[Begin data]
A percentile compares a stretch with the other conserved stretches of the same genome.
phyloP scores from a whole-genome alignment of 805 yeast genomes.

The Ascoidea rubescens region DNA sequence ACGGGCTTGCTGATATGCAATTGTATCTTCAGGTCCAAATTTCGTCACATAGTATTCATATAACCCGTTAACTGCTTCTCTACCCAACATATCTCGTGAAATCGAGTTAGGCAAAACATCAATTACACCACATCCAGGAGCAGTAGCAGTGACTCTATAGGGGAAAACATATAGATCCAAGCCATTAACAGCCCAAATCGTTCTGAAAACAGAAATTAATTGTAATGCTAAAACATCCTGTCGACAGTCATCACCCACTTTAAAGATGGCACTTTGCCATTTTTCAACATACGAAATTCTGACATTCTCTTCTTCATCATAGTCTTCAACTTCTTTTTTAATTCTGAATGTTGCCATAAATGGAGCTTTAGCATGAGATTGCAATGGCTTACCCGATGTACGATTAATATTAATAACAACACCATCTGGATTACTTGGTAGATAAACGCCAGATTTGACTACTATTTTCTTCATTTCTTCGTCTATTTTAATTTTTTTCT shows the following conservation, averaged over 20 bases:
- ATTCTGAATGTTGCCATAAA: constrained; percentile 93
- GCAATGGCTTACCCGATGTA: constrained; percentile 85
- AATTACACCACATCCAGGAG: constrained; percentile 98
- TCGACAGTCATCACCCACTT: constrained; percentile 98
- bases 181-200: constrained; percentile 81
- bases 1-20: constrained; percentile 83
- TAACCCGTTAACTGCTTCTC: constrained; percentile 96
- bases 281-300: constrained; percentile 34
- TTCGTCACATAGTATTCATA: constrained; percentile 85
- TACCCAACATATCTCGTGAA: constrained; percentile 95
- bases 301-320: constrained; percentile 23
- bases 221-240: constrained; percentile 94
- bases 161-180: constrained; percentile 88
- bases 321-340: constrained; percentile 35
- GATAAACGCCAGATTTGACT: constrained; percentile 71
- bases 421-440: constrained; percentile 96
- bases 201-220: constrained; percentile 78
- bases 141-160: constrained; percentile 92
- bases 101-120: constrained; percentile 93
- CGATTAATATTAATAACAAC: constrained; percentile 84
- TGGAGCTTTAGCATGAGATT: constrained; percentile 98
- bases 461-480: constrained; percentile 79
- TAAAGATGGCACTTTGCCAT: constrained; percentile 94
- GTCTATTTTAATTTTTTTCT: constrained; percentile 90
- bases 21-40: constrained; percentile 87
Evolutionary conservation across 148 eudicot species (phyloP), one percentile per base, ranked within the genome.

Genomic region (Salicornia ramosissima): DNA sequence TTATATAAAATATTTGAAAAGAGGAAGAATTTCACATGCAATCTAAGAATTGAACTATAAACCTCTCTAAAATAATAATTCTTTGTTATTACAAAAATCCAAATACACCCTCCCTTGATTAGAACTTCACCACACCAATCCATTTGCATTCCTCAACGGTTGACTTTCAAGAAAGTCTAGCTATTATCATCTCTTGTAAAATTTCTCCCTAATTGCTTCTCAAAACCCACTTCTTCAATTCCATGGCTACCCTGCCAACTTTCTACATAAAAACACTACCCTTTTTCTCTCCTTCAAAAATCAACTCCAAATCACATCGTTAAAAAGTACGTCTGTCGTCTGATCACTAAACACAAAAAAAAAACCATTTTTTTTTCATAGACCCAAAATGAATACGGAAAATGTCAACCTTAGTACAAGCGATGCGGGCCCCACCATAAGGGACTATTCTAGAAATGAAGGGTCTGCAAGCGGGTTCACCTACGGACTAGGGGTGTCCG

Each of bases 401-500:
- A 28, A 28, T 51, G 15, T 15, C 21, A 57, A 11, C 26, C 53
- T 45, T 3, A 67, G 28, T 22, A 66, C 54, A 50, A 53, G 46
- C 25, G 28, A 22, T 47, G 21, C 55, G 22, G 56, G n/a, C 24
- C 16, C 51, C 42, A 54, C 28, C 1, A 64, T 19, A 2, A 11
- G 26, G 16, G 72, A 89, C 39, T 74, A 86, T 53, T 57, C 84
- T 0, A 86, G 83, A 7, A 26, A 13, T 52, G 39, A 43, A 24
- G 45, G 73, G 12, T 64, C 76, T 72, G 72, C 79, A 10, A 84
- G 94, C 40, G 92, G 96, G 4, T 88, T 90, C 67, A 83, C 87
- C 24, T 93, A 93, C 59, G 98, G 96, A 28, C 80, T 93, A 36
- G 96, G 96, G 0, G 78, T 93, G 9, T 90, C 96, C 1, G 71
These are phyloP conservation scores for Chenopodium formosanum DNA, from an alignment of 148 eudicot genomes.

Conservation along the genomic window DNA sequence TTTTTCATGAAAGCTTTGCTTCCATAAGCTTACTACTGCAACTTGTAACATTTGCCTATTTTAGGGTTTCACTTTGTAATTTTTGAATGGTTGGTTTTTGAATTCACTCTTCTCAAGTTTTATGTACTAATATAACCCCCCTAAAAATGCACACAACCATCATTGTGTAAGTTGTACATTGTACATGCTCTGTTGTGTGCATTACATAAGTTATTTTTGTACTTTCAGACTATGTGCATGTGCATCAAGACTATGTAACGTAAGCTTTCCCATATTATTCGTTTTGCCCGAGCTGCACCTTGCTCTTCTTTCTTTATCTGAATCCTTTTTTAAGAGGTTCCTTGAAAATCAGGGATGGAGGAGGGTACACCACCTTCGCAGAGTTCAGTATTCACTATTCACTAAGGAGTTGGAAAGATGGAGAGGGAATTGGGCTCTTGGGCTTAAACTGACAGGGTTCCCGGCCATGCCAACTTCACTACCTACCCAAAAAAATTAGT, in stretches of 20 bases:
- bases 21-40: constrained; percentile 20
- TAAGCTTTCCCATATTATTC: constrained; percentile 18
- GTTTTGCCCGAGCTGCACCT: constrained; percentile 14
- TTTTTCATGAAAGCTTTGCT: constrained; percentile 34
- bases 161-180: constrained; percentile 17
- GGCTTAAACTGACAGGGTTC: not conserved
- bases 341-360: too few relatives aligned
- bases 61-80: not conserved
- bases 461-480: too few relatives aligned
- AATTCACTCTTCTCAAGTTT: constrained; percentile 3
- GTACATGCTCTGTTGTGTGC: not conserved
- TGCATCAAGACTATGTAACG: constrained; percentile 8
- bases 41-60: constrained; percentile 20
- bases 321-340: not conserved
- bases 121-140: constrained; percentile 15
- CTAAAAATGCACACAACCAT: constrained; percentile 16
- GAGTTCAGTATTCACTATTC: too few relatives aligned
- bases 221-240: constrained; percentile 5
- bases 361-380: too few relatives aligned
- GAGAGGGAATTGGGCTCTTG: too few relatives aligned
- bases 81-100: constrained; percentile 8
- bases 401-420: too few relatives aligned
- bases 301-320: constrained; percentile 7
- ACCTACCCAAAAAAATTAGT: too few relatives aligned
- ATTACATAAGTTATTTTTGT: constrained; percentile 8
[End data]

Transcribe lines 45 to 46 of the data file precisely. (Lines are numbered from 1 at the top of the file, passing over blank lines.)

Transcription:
- TAAGCTTTCCCATATTATTC: constrained; percentile 18
- GTTTTGCCCGAGCTGCACCT: constrained; percentile 14